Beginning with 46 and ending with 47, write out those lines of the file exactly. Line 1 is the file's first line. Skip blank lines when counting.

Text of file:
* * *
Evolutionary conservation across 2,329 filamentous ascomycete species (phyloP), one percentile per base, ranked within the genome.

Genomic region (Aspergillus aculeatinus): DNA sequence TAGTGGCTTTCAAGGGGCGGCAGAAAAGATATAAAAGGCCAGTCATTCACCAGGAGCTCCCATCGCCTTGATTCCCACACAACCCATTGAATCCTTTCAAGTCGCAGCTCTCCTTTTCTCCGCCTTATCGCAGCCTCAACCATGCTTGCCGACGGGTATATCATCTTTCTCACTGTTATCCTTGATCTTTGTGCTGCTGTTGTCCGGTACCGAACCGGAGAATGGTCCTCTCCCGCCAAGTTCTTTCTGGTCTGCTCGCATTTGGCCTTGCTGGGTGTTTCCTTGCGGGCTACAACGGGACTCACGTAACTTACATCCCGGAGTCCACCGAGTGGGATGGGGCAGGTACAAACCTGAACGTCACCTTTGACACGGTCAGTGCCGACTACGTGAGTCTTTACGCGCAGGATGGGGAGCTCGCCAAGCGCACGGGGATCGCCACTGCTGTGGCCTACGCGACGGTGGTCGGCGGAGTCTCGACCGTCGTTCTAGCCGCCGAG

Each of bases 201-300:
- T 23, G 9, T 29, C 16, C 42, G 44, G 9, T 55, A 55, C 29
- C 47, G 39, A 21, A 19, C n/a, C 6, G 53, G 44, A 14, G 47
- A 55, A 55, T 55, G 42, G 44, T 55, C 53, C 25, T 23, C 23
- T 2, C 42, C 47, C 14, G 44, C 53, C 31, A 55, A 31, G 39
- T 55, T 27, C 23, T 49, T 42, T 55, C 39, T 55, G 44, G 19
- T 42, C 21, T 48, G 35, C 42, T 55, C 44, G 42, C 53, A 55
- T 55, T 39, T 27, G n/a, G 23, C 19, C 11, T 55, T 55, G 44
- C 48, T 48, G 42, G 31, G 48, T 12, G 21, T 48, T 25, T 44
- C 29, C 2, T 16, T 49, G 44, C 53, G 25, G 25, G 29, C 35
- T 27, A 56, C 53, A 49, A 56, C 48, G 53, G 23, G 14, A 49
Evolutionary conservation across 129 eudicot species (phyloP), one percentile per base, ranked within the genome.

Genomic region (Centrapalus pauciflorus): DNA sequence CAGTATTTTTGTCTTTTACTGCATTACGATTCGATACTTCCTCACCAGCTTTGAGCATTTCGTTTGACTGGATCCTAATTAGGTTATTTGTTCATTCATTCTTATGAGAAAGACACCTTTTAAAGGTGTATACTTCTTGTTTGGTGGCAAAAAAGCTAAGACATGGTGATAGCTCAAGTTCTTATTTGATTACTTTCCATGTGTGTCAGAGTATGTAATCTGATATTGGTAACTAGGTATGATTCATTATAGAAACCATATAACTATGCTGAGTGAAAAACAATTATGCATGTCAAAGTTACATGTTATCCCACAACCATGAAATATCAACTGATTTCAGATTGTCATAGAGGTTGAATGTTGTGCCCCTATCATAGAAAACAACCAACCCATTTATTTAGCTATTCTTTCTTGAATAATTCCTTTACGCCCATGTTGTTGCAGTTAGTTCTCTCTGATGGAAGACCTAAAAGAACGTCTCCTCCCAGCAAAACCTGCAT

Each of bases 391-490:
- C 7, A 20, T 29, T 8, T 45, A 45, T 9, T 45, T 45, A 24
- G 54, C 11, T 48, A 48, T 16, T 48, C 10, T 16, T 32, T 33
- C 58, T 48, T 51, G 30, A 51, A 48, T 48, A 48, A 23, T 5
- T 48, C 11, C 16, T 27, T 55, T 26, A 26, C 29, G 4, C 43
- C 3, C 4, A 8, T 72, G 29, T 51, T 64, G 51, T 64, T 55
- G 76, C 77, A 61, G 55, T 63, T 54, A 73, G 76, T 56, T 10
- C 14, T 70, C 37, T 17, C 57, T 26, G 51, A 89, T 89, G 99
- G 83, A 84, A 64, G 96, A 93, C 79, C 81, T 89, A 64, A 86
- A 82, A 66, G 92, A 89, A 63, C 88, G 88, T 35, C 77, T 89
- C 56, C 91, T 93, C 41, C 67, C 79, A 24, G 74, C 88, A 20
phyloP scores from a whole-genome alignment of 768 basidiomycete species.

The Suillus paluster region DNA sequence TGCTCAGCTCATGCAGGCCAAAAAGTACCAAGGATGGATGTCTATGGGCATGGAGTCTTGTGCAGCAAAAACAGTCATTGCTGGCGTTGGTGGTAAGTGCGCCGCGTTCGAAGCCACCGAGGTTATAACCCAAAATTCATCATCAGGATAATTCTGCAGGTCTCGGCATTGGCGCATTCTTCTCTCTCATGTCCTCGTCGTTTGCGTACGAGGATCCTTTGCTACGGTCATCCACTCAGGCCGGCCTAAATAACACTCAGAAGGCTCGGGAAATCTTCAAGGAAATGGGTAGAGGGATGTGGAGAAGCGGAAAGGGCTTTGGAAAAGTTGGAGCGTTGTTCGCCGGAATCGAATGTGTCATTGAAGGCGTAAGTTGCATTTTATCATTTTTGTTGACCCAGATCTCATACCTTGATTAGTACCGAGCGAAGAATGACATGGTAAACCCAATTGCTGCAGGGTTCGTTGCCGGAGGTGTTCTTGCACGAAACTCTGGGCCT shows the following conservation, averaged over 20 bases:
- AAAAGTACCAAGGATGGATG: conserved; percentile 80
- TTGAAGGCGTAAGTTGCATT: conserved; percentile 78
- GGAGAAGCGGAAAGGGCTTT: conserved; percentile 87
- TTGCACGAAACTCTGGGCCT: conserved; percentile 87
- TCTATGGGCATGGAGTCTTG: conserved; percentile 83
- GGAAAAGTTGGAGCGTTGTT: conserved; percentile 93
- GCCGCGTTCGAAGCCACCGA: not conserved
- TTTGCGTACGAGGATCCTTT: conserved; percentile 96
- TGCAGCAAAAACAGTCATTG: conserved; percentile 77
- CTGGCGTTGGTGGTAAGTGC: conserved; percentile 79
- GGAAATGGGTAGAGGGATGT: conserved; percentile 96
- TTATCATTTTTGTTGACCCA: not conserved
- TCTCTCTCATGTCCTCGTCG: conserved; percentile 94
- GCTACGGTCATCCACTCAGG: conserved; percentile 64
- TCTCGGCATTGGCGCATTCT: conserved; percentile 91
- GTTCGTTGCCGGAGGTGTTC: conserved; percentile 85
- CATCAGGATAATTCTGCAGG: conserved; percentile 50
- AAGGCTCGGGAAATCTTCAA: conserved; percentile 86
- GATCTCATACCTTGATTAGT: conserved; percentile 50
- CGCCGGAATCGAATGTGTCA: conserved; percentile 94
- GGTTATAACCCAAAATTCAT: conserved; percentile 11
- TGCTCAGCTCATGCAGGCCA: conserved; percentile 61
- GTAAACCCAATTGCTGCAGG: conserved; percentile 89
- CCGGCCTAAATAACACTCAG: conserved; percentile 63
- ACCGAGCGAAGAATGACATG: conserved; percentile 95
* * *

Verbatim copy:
- AAGGCTCGGGAAATCTTCAA: conserved; percentile 86
- GATCTCATACCTTGATTAGT: conserved; percentile 50